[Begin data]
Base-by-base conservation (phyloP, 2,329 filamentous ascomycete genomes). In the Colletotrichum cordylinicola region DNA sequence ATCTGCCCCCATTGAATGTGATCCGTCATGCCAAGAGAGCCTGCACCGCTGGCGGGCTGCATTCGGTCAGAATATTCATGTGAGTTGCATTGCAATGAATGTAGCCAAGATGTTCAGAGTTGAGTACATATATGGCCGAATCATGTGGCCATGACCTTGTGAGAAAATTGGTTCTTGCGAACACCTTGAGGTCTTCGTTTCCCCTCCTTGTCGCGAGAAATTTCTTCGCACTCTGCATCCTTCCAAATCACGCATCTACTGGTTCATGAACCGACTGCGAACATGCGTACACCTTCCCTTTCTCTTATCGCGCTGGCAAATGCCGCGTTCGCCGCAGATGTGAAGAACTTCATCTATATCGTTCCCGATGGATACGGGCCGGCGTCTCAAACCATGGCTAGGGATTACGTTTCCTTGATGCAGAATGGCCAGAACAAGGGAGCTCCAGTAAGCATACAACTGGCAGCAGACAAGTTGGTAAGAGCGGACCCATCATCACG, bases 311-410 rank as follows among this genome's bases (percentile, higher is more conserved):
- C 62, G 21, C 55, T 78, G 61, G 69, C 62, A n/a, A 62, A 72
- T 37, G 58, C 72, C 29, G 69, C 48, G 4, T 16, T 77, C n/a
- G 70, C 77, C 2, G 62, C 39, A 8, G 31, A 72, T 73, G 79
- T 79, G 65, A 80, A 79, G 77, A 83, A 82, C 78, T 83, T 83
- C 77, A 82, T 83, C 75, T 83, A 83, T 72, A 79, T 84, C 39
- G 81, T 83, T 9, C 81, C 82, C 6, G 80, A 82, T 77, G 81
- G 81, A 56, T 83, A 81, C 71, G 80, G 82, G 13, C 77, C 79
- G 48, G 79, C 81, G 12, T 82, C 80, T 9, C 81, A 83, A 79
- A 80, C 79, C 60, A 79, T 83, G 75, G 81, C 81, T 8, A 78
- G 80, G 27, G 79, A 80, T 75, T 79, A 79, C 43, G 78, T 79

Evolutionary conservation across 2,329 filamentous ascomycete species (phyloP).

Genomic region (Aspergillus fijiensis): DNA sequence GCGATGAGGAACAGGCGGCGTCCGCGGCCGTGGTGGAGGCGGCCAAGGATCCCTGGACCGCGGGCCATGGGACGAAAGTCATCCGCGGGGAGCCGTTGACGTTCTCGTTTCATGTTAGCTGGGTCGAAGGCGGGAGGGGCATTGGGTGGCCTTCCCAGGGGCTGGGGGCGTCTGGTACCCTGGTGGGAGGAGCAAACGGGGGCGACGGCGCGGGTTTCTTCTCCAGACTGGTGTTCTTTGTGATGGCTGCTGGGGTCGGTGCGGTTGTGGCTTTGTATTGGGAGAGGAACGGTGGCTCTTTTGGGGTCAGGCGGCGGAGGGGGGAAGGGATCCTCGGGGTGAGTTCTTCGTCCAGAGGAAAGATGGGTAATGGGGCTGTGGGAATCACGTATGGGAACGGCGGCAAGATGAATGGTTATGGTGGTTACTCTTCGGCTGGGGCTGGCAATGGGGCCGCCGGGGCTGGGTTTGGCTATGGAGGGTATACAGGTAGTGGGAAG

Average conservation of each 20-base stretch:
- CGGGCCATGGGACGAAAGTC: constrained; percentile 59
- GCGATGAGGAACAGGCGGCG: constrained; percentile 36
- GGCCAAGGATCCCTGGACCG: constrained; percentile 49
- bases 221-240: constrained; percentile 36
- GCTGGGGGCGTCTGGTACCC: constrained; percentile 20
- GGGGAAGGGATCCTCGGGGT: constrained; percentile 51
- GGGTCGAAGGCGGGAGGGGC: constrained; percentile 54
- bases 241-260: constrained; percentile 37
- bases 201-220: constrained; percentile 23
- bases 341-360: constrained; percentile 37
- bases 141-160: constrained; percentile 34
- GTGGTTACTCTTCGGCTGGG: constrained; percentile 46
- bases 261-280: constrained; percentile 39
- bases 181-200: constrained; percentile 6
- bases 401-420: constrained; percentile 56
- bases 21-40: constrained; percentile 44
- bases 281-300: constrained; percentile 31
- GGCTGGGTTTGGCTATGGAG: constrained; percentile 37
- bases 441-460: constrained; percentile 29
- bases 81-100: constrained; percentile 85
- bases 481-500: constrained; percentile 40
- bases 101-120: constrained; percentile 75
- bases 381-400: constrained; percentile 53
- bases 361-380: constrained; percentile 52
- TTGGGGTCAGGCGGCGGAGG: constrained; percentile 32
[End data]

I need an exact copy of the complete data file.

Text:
Base-by-base conservation (phyloP, 2,329 filamentous ascomycete genomes). In the Colletotrichum cordylinicola region DNA sequence ATCTGCCCCCATTGAATGTGATCCGTCATGCCAAGAGAGCCTGCACCGCTGGCGGGCTGCATTCGGTCAGAATATTCATGTGAGTTGCATTGCAATGAATGTAGCCAAGATGTTCAGAGTTGAGTACATATATGGCCGAATCATGTGGCCATGACCTTGTGAGAAAATTGGTTCTTGCGAACACCTTGAGGTCTTCGTTTCCCCTCCTTGTCGCGAGAAATTTCTTCGCACTCTGCATCCTTCCAAATCACGCATCTACTGGTTCATGAACCGACTGCGAACATGCGTACACCTTCCCTTTCTCTTATCGCGCTGGCAAATGCCGCGTTCGCCGCAGATGTGAAGAACTTCATCTATATCGTTCCCGATGGATACGGGCCGGCGTCTCAAACCATGGCTAGGGATTACGTTTCCTTGATGCAGAATGGCCAGAACAAGGGAGCTCCAGTAAGCATACAACTGGCAGCAGACAAGTTGGTAAGAGCGGACCCATCATCACG, bases 311-410 rank as follows among this genome's bases (percentile, higher is more conserved):
- C 62, G 21, C 55, T 78, G 61, G 69, C 62, A n/a, A 62, A 72
- T 37, G 58, C 72, C 29, G 69, C 48, G 4, T 16, T 77, C n/a
- G 70, C 77, C 2, G 62, C 39, A 8, G 31, A 72, T 73, G 79
- T 79, G 65, A 80, A 79, G 77, A 83, A 82, C 78, T 83, T 83
- C 77, A 82, T 83, C 75, T 83, A 83, T 72, A 79, T 84, C 39
- G 81, T 83, T 9, C 81, C 82, C 6, G 80, A 82, T 77, G 81
- G 81, A 56, T 83, A 81, C 71, G 80, G 82, G 13, C 77, C 79
- G 48, G 79, C 81, G 12, T 82, C 80, T 9, C 81, A 83, A 79
- A 80, C 79, C 60, A 79, T 83, G 75, G 81, C 81, T 8, A 78
- G 80, G 27, G 79, A 80, T 75, T 79, A 79, C 43, G 78, T 79

Evolutionary conservation across 2,329 filamentous ascomycete species (phyloP).

Genomic region (Aspergillus fijiensis): DNA sequence GCGATGAGGAACAGGCGGCGTCCGCGGCCGTGGTGGAGGCGGCCAAGGATCCCTGGACCGCGGGCCATGGGACGAAAGTCATCCGCGGGGAGCCGTTGACGTTCTCGTTTCATGTTAGCTGGGTCGAAGGCGGGAGGGGCATTGGGTGGCCTTCCCAGGGGCTGGGGGCGTCTGGTACCCTGGTGGGAGGAGCAAACGGGGGCGACGGCGCGGGTTTCTTCTCCAGACTGGTGTTCTTTGTGATGGCTGCTGGGGTCGGTGCGGTTGTGGCTTTGTATTGGGAGAGGAACGGTGGCTCTTTTGGGGTCAGGCGGCGGAGGGGGGAAGGGATCCTCGGGGTGAGTTCTTCGTCCAGAGGAAAGATGGGTAATGGGGCTGTGGGAATCACGTATGGGAACGGCGGCAAGATGAATGGTTATGGTGGTTACTCTTCGGCTGGGGCTGGCAATGGGGCCGCCGGGGCTGGGTTTGGCTATGGAGGGTATACAGGTAGTGGGAAG

Average conservation of each 20-base stretch:
- CGGGCCATGGGACGAAAGTC: constrained; percentile 59
- GCGATGAGGAACAGGCGGCG: constrained; percentile 36
- GGCCAAGGATCCCTGGACCG: constrained; percentile 49
- bases 221-240: constrained; percentile 36
- GCTGGGGGCGTCTGGTACCC: constrained; percentile 20
- GGGGAAGGGATCCTCGGGGT: constrained; percentile 51
- GGGTCGAAGGCGGGAGGGGC: constrained; percentile 54
- bases 241-260: constrained; percentile 37
- bases 201-220: constrained; percentile 23
- bases 341-360: constrained; percentile 37
- bases 141-160: constrained; percentile 34
- GTGGTTACTCTTCGGCTGGG: constrained; percentile 46
- bases 261-280: constrained; percentile 39
- bases 181-200: constrained; percentile 6
- bases 401-420: constrained; percentile 56
- bases 21-40: constrained; percentile 44
- bases 281-300: constrained; percentile 31
- GGCTGGGTTTGGCTATGGAG: constrained; percentile 37
- bases 441-460: constrained; percentile 29
- bases 81-100: constrained; percentile 85
- bases 481-500: constrained; percentile 40
- bases 101-120: constrained; percentile 75
- bases 381-400: constrained; percentile 53
- bases 361-380: constrained; percentile 52
- TTGGGGTCAGGCGGCGGAGG: constrained; percentile 32